by Shane Jahn - Sunday, November 12, 2017
With kudu being number one on Grace's wish list, it soon became evident that one does not simply shoot a trophy kudu bull. You hunt them, and you earn them. Preferring to keep to the thick brush, much like whitetail deer, kudu hide very well for an animal the size of a cow elk. We glassed kudu every day on our seven-day safari, and it was amazing to see them seemingly vanish or appear in areas where we thought we had constant visual surveillance.
The fifth day of our hunt began with light rain shortly before daylight. As we sipped morning coffee we watched a patch of fog ghost through the area we intended to hunt for the day, a free-range area where thick acacia surrounded a mountain of brush and boulders. It was ripe with kudu and the promise of a good bull we had spotted earlier, but were unsuccessful in stalking in the thick vegetation.
After our second cup the fog rolled out and the promise of clear skies followed the drizzle. We made our way to the rocky mountain and immediately glassed kudu at its base a mile distant. Mark reckoned they would pass through a saddle where we had seen kudu a few days earlier. We needed to cut the distance and get there before they did, so we made our way around the mountain and crept up the hill, opposite the saddle, and waited. Grace and I crouched below as Mark cautiously crawled over the crest to see if he had in fact been correct in his assumption. He was, and he motioned for Grace and I to come up to his location. A small bull and a couple cows passed below and ahead of our position about 200 yards out. They were not alert, just meandering along, nibbling on the brush. A few seconds later further movement caught our eyes. The big bull was coming, following the same path set by the others.
Grace got ready, sitting down behind a large rock, intent on using it for a rest. Mark quickly provided his fleece cap for a buffer between rock and rifle stock. The bull walked up on the distant hillside just below the level where we anxiously watched a couple football fields away. As Grace found him in her rifle scope, he slowly ducked his head and twisted his long spiraled horns under the limbs of a big acacia tree, vanishing behind it. We knew there was no way he could escape the area without being seen, we just had to wait for him to reappear. And wait we did! Dozens of minutes passed and small rocks under bent knees began to feel like hatchets. We slowly and deliberately made efforts to ease the discomfort, all the while our eyes remained glued on the area where the bull had faded into the landscape. Then, as smoothly as he had walked into the acacia, he walked out. He sauntered back into plain view. He stood there, broadside, for a solid count of 10. Only trouble was that a bush approximately 15 yards from us blocked Grace's view of the bull!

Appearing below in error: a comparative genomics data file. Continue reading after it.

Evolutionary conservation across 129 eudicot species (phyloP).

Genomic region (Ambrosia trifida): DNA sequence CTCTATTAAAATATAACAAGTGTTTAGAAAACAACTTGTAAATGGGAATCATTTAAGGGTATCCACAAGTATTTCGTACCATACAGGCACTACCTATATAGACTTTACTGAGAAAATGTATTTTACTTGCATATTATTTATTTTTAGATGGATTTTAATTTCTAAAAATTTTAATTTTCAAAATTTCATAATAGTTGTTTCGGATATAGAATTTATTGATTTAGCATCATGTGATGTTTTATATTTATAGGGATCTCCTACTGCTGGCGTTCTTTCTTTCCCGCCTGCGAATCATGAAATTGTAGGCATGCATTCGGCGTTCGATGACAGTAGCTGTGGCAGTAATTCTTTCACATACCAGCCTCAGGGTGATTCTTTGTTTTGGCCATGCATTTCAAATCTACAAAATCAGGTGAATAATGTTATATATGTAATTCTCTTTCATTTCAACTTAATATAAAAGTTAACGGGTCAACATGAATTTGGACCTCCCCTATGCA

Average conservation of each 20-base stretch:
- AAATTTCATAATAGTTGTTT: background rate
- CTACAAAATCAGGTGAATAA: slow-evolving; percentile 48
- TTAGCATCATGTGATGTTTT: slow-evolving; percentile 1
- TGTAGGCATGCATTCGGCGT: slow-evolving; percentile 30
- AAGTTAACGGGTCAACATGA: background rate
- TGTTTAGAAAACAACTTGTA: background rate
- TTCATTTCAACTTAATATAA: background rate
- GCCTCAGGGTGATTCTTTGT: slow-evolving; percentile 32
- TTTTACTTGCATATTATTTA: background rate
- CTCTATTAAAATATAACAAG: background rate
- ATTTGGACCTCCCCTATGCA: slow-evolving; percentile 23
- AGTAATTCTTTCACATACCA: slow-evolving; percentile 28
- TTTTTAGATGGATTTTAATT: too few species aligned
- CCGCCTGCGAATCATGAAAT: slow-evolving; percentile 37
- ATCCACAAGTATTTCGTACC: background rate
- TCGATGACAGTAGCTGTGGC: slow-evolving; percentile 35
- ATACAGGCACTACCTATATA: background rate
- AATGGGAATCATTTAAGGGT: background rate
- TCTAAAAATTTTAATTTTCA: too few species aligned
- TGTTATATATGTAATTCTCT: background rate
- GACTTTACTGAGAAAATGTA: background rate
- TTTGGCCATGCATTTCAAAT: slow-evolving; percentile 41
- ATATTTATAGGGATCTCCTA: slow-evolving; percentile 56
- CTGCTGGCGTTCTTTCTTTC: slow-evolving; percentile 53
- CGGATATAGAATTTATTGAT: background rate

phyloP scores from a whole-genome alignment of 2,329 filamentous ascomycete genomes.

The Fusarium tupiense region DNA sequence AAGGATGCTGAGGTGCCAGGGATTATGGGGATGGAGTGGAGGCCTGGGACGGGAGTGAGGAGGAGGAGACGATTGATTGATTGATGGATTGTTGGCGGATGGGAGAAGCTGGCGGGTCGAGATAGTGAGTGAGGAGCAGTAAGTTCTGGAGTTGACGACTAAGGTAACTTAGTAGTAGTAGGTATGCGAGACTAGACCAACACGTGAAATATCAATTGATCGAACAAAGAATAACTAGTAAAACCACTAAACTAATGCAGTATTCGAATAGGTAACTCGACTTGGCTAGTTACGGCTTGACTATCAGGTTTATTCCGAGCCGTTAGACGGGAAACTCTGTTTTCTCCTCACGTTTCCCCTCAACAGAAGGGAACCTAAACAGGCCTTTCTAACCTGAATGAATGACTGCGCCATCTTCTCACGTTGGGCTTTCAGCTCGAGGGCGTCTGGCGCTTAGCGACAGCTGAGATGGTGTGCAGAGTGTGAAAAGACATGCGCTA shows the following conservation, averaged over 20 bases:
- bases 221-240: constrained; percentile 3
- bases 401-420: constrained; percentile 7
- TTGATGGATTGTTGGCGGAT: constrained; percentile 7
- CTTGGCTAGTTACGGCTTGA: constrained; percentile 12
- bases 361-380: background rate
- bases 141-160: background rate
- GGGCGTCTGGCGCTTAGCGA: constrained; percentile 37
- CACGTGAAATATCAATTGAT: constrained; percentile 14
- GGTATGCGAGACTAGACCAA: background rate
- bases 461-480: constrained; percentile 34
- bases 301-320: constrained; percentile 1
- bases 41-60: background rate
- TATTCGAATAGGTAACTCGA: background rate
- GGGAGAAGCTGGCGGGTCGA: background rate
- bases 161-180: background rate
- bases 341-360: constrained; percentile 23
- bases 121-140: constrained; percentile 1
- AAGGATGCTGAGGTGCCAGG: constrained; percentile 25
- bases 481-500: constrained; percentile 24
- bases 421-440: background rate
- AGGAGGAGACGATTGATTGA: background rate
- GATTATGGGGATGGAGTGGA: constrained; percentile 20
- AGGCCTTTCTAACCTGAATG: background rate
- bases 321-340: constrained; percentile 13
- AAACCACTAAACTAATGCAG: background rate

Mark and I realized this at the same time, but too late. The bull slowly walked down and stood in a thin strip of acacia and scrub...and the waiting game began to play out all over again. Fearing some of the cows might see us, we did not want to risk any unnecessary movement in changing position, so we waited as motionlessly as possible. To our left a mountain reedbok ewe appeared and almost immediately locked her focus on our unfamiliar shapes. For a time she stood motionless, staring in our direction in hopes of detecting the slightest movement. We sat like statues, ignoring the increasing discomfort from the rock. Then she let out a traffic cop whistle that made us tense and jerk slightly at the first sound of it. She blew her whistle several times and hopped back from whence she came. Luckily for us, the kudu paid her no heed.
Time crept by. I was amazed at how still kudu can stand for extended periods of time. He stood in the same position so long, without moving a single part of his anatomy, that I began to question if what I was seeing was a living animal or if it were my mind and eyes playing tricks on me.
Then movement, as the big bull began to slowly make his way out of the brush and toward a small clearing. Grace slowly sat on the rock she had originally planned to use as a rest and I handed Mark the Primos shooting sticks. They made ready as the bull continued to move toward the open and I whispered for Grace to keep breathing....”focus, breathe, squeeze.” He turned beautifully, his left side facing us. Grace took careful aim, vertical crosshair straight up the front leg, horizontal one third the depth of the body from the bottom.
At the shot the bull jumped and kicked while Grace was running the bolt and preparing for a follow-up shot at my encouragement. Mark said there was no need, as the big kudu stumbled and fell downhill to his final resting place 20 yards below. Mark stood up, raised his arms in the air and gave his best Texas style,“YEE-HAW!!"
For us it was a dream come true. Grace earned her kudu, hunting him fair and square. For me, well, having my 18-year-old daughter hunt with me is like having my little girl back, and that could be the greatest trophy of all....
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